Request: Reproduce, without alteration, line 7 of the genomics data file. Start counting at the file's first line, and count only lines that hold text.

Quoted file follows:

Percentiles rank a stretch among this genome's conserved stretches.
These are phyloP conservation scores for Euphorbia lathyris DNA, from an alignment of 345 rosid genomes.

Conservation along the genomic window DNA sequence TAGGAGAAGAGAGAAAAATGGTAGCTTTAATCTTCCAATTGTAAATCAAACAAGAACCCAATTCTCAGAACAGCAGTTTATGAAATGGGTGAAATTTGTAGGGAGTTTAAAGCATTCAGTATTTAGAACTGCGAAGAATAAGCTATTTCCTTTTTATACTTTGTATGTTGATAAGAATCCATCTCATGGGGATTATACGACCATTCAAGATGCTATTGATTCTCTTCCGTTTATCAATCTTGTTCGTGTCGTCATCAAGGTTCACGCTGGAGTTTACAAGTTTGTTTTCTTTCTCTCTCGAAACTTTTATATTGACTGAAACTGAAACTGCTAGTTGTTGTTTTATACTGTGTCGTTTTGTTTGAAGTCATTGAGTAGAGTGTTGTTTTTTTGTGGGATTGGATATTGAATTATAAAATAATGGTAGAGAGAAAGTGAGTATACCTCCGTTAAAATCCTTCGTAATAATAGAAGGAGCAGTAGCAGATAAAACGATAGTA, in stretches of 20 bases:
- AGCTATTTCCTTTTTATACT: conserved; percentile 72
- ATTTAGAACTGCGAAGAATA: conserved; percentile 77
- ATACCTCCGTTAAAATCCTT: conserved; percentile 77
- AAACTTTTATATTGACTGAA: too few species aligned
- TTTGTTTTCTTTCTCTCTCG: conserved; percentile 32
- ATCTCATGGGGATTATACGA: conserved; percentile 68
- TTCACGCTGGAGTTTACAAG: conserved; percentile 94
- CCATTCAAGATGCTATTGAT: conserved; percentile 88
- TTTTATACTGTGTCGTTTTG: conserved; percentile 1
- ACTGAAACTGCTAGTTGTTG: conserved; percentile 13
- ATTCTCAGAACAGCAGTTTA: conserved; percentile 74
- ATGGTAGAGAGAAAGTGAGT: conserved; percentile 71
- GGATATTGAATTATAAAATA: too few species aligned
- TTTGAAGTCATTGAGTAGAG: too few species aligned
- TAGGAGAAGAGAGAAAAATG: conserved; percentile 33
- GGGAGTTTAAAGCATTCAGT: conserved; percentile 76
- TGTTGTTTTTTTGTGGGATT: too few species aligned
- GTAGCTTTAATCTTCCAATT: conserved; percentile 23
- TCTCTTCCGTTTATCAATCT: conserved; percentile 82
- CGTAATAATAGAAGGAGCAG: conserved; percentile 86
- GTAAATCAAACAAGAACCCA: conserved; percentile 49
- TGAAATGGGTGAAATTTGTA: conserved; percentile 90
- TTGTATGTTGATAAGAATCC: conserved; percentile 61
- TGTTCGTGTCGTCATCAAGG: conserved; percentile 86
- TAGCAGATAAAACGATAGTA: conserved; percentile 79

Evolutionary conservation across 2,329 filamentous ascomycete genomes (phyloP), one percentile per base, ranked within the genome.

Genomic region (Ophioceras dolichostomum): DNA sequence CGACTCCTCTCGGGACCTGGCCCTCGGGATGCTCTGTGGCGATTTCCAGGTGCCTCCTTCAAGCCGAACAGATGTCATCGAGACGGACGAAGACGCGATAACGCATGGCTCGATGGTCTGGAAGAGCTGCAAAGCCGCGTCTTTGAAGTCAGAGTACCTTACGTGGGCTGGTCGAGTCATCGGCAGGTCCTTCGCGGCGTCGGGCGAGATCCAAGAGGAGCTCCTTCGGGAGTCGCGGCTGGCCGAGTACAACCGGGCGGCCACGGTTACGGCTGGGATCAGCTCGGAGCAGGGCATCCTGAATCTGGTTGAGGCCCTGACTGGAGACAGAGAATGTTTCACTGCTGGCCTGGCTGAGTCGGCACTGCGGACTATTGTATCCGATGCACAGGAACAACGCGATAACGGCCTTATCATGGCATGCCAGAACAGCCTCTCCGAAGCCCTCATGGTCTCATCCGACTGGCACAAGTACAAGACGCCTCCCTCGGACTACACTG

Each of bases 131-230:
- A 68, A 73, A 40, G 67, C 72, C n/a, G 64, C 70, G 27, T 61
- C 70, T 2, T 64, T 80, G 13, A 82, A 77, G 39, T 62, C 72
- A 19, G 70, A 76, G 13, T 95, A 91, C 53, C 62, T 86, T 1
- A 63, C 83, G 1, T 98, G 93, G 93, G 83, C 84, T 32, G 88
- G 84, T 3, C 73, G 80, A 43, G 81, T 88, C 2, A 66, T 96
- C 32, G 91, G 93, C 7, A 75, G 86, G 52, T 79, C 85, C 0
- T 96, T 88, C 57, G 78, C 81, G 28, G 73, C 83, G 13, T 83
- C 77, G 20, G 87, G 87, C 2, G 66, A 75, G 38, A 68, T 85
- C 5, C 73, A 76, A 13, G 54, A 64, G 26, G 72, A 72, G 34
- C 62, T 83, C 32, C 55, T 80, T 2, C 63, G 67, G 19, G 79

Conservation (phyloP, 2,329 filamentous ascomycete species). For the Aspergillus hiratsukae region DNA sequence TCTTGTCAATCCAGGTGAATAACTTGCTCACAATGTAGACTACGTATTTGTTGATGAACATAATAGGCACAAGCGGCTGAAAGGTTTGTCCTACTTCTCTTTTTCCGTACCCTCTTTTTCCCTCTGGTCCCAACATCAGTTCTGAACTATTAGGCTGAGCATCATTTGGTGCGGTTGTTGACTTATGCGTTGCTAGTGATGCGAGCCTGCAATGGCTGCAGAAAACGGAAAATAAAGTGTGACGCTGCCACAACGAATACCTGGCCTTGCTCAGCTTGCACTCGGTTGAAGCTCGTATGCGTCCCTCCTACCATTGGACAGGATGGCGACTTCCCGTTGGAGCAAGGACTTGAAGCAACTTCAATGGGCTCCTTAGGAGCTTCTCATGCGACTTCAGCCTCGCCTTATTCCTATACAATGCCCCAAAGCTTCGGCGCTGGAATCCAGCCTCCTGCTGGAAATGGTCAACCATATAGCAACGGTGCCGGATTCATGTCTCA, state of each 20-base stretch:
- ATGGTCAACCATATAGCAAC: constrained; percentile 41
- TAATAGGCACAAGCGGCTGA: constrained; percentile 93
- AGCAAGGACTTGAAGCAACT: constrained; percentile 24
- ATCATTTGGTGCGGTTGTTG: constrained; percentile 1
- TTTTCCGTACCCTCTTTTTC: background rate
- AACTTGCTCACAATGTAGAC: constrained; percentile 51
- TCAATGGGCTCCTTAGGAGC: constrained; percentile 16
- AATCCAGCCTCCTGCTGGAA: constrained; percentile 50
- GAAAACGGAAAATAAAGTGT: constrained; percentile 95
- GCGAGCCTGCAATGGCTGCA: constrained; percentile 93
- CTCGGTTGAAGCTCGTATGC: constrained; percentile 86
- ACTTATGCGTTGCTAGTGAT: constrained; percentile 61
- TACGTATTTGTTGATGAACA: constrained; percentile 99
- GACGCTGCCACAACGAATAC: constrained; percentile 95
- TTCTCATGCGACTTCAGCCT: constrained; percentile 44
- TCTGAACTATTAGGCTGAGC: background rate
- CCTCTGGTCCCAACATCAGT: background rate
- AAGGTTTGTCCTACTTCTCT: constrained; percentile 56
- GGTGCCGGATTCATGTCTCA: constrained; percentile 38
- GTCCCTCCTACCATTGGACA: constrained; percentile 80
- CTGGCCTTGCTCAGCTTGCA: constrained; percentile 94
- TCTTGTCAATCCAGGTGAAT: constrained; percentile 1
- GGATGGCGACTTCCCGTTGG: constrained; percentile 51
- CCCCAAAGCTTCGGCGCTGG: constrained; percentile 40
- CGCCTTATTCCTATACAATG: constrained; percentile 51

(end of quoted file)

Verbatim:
- AAACTTTTATATTGACTGAA: too few species aligned